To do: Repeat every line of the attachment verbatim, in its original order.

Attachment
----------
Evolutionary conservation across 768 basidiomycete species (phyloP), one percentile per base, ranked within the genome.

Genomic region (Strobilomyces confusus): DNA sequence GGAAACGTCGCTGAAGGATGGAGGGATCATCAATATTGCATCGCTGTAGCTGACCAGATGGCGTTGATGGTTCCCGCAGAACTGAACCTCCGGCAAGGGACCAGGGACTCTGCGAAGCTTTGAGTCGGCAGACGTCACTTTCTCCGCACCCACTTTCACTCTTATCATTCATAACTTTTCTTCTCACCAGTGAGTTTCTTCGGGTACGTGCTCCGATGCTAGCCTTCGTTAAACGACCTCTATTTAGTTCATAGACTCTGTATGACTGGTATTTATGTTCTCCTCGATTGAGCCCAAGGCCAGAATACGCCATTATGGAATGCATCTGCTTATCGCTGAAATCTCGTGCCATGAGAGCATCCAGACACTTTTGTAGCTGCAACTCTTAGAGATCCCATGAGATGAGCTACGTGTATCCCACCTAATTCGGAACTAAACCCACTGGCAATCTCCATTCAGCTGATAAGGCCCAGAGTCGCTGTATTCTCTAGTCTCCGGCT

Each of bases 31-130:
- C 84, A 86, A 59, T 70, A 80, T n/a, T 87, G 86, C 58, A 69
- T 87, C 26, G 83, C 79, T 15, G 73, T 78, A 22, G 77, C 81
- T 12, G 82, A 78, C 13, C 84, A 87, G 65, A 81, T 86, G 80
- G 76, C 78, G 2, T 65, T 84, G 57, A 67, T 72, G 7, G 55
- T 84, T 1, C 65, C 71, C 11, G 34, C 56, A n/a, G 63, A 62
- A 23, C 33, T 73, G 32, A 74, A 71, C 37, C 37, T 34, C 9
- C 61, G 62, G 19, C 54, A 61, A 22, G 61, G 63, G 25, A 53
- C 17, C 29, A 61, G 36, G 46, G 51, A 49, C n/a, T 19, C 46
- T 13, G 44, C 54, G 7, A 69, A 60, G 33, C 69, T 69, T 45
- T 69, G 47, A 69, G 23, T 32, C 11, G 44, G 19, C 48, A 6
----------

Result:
Evolutionary conservation across 768 basidiomycete species (phyloP), one percentile per base, ranked within the genome.

Genomic region (Strobilomyces confusus): DNA sequence GGAAACGTCGCTGAAGGATGGAGGGATCATCAATATTGCATCGCTGTAGCTGACCAGATGGCGTTGATGGTTCCCGCAGAACTGAACCTCCGGCAAGGGACCAGGGACTCTGCGAAGCTTTGAGTCGGCAGACGTCACTTTCTCCGCACCCACTTTCACTCTTATCATTCATAACTTTTCTTCTCACCAGTGAGTTTCTTCGGGTACGTGCTCCGATGCTAGCCTTCGTTAAACGACCTCTATTTAGTTCATAGACTCTGTATGACTGGTATTTATGTTCTCCTCGATTGAGCCCAAGGCCAGAATACGCCATTATGGAATGCATCTGCTTATCGCTGAAATCTCGTGCCATGAGAGCATCCAGACACTTTTGTAGCTGCAACTCTTAGAGATCCCATGAGATGAGCTACGTGTATCCCACCTAATTCGGAACTAAACCCACTGGCAATCTCCATTCAGCTGATAAGGCCCAGAGTCGCTGTATTCTCTAGTCTCCGGCT

Each of bases 31-130:
- C 84, A 86, A 59, T 70, A 80, T n/a, T 87, G 86, C 58, A 69
- T 87, C 26, G 83, C 79, T 15, G 73, T 78, A 22, G 77, C 81
- T 12, G 82, A 78, C 13, C 84, A 87, G 65, A 81, T 86, G 80
- G 76, C 78, G 2, T 65, T 84, G 57, A 67, T 72, G 7, G 55
- T 84, T 1, C 65, C 71, C 11, G 34, C 56, A n/a, G 63, A 62
- A 23, C 33, T 73, G 32, A 74, A 71, C 37, C 37, T 34, C 9
- C 61, G 62, G 19, C 54, A 61, A 22, G 61, G 63, G 25, A 53
- C 17, C 29, A 61, G 36, G 46, G 51, A 49, C n/a, T 19, C 46
- T 13, G 44, C 54, G 7, A 69, A 60, G 33, C 69, T 69, T 45
- T 69, G 47, A 69, G 23, T 32, C 11, G 44, G 19, C 48, A 6